22 October 2020

No 19 Close House


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No 19 Close House
Heddon on the Wall
Newcastle upon Tyne
NE15 0HT

01661 852 255

closehouse.com 

Accessibility? Yes
Gluten free options? Yes 

There have been some very tangible and objectively sensible reasons why some restaurants have felt relatively safe places to be over the last few months. Staff in face coverings, comfortably spaced-out tables, sanitiser at the entrance; that sort of thing. There are also strange and impalpable reasons why some of us might feel happier in one sort of place than another; reasons that probably don’t stand up to quite the same level of rational enquiry. 


I’ve always quite liked the look of golf courses. I’ve played a bit at various times, but there’s something else going on other than the fact that a golf course is the necessary precondition for a game of golf. There’s something about that lush green neatness, the reduction of nature - with all it’s wild and, frankly, dangerous unpredictability - to a comprehensible tapestry of grass, longer grass, sand and water.

Now, I’m no scientist, but Covid does at times feels like biology tapping us on the shoulder and admonishing us for thinking we had the upper hand, for assuming that we could pull it this way and that without creating some dangerous stretch marks. I think that’s what may be scariest about it. And that, I reckon, is why I found eating at Close House, with a lovely view out on to the manicured, orderly fairways, punctuated only by neat bunkers and pleasant water features to be such an oddly comforting experience. Does that make any sense? No? Ah well, not much does currently.


No 19, the restaurant at Close House is another on the list of places I’ve been meaning to get to for ages and am finally catching up with, in lieu of all the hot new restaurant openings that we’re not currently seeing. Those of you with a long memory may remember I did visit Close House once before, when there was an over-blown silver-gilt restaurant in what used to be the hotel. "Close, but not quite there yet," I concluded. It never did get there, because the whole place shut down.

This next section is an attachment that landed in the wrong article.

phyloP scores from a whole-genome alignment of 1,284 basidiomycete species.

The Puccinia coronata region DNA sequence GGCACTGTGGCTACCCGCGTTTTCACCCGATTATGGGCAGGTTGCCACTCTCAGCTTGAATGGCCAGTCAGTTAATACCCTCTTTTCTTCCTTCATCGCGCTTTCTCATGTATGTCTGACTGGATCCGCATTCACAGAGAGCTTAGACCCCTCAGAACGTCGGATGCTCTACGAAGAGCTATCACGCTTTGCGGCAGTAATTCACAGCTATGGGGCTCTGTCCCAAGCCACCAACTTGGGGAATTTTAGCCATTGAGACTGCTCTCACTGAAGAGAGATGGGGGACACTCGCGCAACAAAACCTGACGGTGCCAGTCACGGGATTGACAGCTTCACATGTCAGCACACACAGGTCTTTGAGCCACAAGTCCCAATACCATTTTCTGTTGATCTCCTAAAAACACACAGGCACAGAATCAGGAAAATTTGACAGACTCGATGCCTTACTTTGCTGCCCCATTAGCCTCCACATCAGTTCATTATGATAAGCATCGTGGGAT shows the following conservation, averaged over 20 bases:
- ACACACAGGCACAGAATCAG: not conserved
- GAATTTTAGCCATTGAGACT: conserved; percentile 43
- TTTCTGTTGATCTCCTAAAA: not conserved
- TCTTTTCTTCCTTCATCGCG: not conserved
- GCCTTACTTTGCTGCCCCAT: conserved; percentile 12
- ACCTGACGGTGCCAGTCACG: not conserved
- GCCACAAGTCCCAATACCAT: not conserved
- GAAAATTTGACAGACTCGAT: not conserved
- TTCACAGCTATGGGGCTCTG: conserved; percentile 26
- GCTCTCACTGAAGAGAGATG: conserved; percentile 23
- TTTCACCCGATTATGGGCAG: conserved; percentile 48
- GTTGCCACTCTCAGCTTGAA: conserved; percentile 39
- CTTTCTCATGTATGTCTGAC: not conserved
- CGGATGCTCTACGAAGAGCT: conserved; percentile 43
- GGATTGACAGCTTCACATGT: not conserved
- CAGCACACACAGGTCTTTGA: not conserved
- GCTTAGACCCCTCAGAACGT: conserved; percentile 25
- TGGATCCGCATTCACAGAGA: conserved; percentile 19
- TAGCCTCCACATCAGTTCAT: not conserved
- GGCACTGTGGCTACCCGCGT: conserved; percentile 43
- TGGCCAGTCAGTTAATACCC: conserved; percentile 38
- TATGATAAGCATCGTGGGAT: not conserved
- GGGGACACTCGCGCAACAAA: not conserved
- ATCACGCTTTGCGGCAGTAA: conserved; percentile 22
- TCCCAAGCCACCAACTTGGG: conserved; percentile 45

No 19 is a completely different kettle of fish or, more precisely, beer battered haddock. Under the normal run of things the menu features the favourite dishes of some of Close House’s “attached tour professional” Lee Westwood’s golfer chums. Want to bosh that golf ball like Sergio Garcia? Here, have an Iberico ham sandwich! An entertaining way of ordering lunch, however the ‘rona had resulted in a more limited menu when we visited. 


We still found things we wanted to eat, even if they lacked the endorsement of a polo-shirted superstar.


The No 19 scotch egg, for example, was a winner. Crisp crumb gave way to a thumpingly savoury forcemeat featuring a good whack of black pudding, and then a squidgy-yolked egg. Good scotch eggs may not be the novelty they once were, but I doubt I’ll ever tire of them. Saying that, No 19 could do with a sharper knife with which to make the “big reveal” cut. Ours arrived at the table looking like it had been exposed to the elements by a karate chop.


Tempura prawns were nicely fried, the batter being closer to tempura than to chip shop, which is always good, and the innards being sweet and fleshy. Thumbs up for accompanying these with some fried kale, another item I doubt I shall grow weary of. Thumbs down for the very odd “teriyaki” dip, which tasted like somebody had added a good shake of soy to a bought-n BBQ sauce.


There are few dishes so enjoyable when done right, yet so regularly trashed as the good ol’ Caesar salad. The No 19 version was nearly excellent, featuring a punchy, garlicky dressing, crunchy croutons and fresh gratings of proper parmesan. It all came a bit unstuck however via the inclusion of pickled boquerones rather than salted anchovies which was - for me at least - the culinary equivalent of driving the wrong way down a one-way street. Still, not bad, and the wodge of chargrilled chicken sitting on top of it all which made this a main course rather than a starter had picked up some nice smoky char from the grill.


Mrs Diner, feeling a bit flash, went for the fillet steak and was rewarded with a very tasty hunk of cow, cooked to medium rare and with a perfectly nice béarnaise. Why it is that in 2020 we still think a honking big mushroom and a whole, not-cooked-through-properly tomato are sensible accoutrements for the most expensive item on the menu is beyond me, but we knew what was coming when we ordered, so I guess it’s on us. The chips were a bit on the floury side, but nice enough when swooshed through the tangy béarnaise.